That's a sentence that none of us ever want to hear. I know that I didn't. But that's exactly the news that I was given at the end of last year. Which, now that I think about it, was just the cherry on top for a pretty...WILD year.
I had never been laid off, downsized, or in any other way let go from a job before. I was always the one doing the leaving. But, since the pandemic struck over 23 million people lost their jobs. So, I know it wasn't me alone that was going through these waves of emotions.
My immediate reaction was to push the whole incident deep down, recover and find employment as quickly as possible, and sort of pretend the whole thing never happened. But, after a few months, I feel ready to share my experience since, as the statistics indicate, many of us may be going through the same thing.
So, today, I want to talk about the impact of losing your job, especially in a pandemic, and how I navigated the emotions as well as took practical steps to recover.
Getting the News and Denial
To say that a retail food company would be facing layoffs during a pandemic isn't exactly reading a crystal ball. In fact, by the time I was laid off, this was the second, or maybe third time an announcement was made (the details are all a bit fuzzy).
But, I worked in Food Safety and Quality Assurance, and our team was relatively small, so I felt "safe." Also, I was the first member of my team hired at my level, so if 'first in, last out' held any weight, I should be mostly fine.
That wasn't to be, however, and a few weeks before Christmas hit an announcement came out, I immediately messaged my manager to understand my status and I got the news that I was "impacted." I kind of felt like the wind got knocked out of me.
Fear and embarrassment were the pervasive emotions that came in waves. At that point, it was hard for me to feel validated as a capable professional and reconcile the fact that I was about to lose my paycheck and health benefits.
Just Wait and See, You'll Be Sorry
As the days and weeks dragged on, I caught myself oscillating between replaying all my accomplishments and how much I'd given to the company, and every shortcoming I ever experienced.
On one hand, I felt extremely confident that they'd soon miss my expertise and leadership, but on the other hand, I felt extremely insecure about any less-than-stellar moments. Not to mention, there was a nagging feeling of 'what might I have done differently?'
That's why I wasn't surprised when I found out that, the longer you experience unemployment in the United States, the more likely you are to report symptoms of psychological unease, according to a 2014 Gallup poll.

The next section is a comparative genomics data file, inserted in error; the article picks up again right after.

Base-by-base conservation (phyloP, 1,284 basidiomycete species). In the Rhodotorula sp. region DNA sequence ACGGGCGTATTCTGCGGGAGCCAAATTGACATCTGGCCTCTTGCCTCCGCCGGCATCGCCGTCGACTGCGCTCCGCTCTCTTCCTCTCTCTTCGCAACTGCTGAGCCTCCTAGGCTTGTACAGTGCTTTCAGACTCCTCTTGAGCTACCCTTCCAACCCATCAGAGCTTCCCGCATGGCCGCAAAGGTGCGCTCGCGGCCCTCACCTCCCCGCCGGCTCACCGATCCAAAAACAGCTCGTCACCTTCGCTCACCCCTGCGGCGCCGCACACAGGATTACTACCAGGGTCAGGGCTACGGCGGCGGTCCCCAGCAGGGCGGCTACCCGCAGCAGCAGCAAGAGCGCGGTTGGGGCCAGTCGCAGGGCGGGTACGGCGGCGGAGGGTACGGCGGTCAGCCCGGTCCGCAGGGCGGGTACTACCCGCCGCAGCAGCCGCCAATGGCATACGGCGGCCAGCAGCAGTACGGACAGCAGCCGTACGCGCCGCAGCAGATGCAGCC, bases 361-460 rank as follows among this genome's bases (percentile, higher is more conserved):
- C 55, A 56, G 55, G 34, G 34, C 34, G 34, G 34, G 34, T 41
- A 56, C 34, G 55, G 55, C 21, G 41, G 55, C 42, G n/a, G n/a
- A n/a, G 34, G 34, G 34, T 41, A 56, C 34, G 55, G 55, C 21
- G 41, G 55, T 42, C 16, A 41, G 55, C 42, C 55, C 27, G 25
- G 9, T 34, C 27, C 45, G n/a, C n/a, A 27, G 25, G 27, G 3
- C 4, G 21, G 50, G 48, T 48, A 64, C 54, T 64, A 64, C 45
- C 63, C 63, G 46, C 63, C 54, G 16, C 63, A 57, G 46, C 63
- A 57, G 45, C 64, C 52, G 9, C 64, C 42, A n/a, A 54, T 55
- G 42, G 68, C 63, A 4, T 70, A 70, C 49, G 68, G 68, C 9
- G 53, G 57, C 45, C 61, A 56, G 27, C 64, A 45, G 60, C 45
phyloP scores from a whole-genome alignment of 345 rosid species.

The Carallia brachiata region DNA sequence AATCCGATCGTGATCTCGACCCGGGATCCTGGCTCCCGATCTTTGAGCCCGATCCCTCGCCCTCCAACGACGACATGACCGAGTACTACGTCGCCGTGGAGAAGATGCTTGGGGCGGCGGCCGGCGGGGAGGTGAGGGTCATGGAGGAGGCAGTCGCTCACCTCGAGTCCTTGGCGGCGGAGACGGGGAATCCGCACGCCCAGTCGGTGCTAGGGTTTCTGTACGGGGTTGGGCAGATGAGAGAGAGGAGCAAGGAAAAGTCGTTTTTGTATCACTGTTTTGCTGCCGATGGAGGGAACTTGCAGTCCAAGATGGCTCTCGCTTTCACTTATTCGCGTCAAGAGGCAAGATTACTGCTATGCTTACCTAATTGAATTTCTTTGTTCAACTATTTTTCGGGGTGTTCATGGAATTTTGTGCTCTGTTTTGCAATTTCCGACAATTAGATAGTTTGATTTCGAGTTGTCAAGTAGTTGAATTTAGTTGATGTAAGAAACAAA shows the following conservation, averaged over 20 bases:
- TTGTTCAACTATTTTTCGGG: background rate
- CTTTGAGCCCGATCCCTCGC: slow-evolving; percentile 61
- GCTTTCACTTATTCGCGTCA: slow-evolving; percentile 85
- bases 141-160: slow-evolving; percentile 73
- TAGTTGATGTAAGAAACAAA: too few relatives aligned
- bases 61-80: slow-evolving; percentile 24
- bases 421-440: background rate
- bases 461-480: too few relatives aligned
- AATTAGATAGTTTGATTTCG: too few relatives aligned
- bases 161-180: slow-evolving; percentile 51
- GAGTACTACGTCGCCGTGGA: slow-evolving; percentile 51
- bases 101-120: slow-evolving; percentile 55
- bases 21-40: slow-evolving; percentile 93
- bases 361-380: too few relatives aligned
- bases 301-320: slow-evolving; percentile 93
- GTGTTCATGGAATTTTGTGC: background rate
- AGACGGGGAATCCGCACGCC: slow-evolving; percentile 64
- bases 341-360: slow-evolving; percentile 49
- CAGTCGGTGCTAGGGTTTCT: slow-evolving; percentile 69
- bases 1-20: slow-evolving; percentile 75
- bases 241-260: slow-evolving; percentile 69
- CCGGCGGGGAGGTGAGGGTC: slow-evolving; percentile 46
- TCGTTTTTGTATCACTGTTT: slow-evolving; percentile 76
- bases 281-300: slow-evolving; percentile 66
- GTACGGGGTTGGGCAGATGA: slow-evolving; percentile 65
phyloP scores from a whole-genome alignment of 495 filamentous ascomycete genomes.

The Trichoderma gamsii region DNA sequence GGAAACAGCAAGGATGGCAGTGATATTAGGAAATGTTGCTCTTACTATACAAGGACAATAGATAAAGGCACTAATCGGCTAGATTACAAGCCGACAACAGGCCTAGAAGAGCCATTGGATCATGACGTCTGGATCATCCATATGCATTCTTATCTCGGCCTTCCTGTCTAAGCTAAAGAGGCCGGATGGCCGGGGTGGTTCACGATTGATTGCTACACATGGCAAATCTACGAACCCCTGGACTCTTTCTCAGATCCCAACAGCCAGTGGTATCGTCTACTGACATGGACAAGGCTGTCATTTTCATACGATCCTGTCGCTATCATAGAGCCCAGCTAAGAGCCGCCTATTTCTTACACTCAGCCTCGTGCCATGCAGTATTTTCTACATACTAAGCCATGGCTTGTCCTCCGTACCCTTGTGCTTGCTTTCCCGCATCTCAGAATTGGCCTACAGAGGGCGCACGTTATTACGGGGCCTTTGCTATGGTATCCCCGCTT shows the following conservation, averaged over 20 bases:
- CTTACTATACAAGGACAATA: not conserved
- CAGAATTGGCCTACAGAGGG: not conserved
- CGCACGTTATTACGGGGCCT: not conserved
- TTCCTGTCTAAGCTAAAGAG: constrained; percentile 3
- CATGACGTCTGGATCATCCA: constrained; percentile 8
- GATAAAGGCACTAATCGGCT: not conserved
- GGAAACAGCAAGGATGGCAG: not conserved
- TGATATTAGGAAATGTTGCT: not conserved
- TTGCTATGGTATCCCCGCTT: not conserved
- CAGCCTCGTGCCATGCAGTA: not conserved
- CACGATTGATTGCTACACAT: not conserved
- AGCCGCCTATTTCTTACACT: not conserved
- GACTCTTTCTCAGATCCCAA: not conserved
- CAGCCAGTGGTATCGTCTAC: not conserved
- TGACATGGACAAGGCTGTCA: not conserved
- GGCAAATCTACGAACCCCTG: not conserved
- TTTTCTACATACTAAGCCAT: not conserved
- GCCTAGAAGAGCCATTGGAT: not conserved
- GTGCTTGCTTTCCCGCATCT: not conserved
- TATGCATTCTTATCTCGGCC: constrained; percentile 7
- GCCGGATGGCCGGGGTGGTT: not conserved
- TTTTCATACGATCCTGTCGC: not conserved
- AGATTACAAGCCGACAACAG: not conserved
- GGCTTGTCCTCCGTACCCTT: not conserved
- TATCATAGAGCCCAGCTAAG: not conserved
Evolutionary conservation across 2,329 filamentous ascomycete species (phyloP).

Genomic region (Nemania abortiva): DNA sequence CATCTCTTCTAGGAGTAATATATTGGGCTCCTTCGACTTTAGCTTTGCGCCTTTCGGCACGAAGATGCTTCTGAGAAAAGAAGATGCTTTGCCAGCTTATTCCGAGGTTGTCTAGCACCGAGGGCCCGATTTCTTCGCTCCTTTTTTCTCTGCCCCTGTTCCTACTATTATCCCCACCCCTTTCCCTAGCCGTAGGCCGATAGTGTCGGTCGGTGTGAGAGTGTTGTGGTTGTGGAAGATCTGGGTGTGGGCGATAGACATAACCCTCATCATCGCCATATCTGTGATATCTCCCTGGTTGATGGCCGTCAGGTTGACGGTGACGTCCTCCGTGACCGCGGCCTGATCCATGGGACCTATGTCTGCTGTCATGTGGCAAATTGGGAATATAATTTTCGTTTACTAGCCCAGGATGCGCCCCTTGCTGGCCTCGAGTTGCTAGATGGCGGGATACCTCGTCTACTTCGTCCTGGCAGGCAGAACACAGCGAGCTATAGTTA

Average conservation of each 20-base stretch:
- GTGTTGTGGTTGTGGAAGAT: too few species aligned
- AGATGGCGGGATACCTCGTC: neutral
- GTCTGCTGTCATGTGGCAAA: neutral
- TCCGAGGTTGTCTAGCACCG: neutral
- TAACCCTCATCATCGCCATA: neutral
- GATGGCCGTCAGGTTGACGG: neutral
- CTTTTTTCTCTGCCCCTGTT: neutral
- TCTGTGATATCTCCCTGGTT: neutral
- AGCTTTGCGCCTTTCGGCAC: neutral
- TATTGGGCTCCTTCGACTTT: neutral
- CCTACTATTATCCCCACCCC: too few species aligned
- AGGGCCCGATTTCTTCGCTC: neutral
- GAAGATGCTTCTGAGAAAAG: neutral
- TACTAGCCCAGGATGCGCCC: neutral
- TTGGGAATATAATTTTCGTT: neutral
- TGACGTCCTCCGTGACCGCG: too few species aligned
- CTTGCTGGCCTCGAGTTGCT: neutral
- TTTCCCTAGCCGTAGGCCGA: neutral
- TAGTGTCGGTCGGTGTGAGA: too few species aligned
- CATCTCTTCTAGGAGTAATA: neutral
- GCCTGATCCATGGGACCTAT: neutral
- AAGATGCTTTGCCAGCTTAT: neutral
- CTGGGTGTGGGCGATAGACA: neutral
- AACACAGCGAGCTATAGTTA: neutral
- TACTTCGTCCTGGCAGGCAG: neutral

That is, it was normal that I was going a bit stir-crazy, and re-living every piece of work I completed was never going to yield productive results. I had always actively sought out feedback and I needed to lean into those learnings, not overanalyze every detail now.
One Day at a Time
Despite my head swirling with future probabilities of how my life would inevitably fall apart. Ending with me wife-less and living back at my parent's house in Jamaica, I received a lot of support from my immediate family and friends.
The thing is when you lose your job, your gut reaction is to tell no one because then everyone will know you're a failure. It's making what's happening to you all too real. And remember, the goal is to keep things under wraps until you get a new job, then you can tell people.
But that's now how real life works, I knew immediately that I was going to need support and while it was challenging, I made sure to seek it from my close friends and family. I didn't tell everyone, and it sure wasn't a pity party. But, I am thankful that I was comforted and encouraged.
Hope for Better Days to Come
Another area where I was very fortunate was the job market. My previous job was kind enough to make some introductions and one of them was turning out positively. I also got some callbacks pretty quickly after applying on LinkedIn, which was fantastic.
I found callbacks and even preliminary interviews to be massively empowering. Having my capabilities recognized and validated, while not necessary, was impactful. It reiterated that I had much to offer and what I believed about myself inside was also recognized externally.
Next, what I found was that my network had my back. I began reaching out to different colleagues from different points in my career and those short conversations alone opened up a whole world of opportunities.
While my days started to feel repetitive - applications, networking calls, interviews, repeat - I felt accomplished going through the motions. I felt like I was having an active part in contributing to the next stage of my life instead of just waiting for something to happen.
In the end, while the change is still fresh and there has been a lot of change, I happy with the outcome of this transitionary period for my family. Sometimes, a job loss can feel like the worse thing that could ever have happened, but other times, it can be the spark for meaningful change.
Throughout the rest of the month, I want to do a deeper dive into my journey through job loss and coming out pretty intact on the next side. I've had a lot of learnings and strategies that helped me to remain whole and productive and I hope you'll be able to benefit from them. Stay tuned.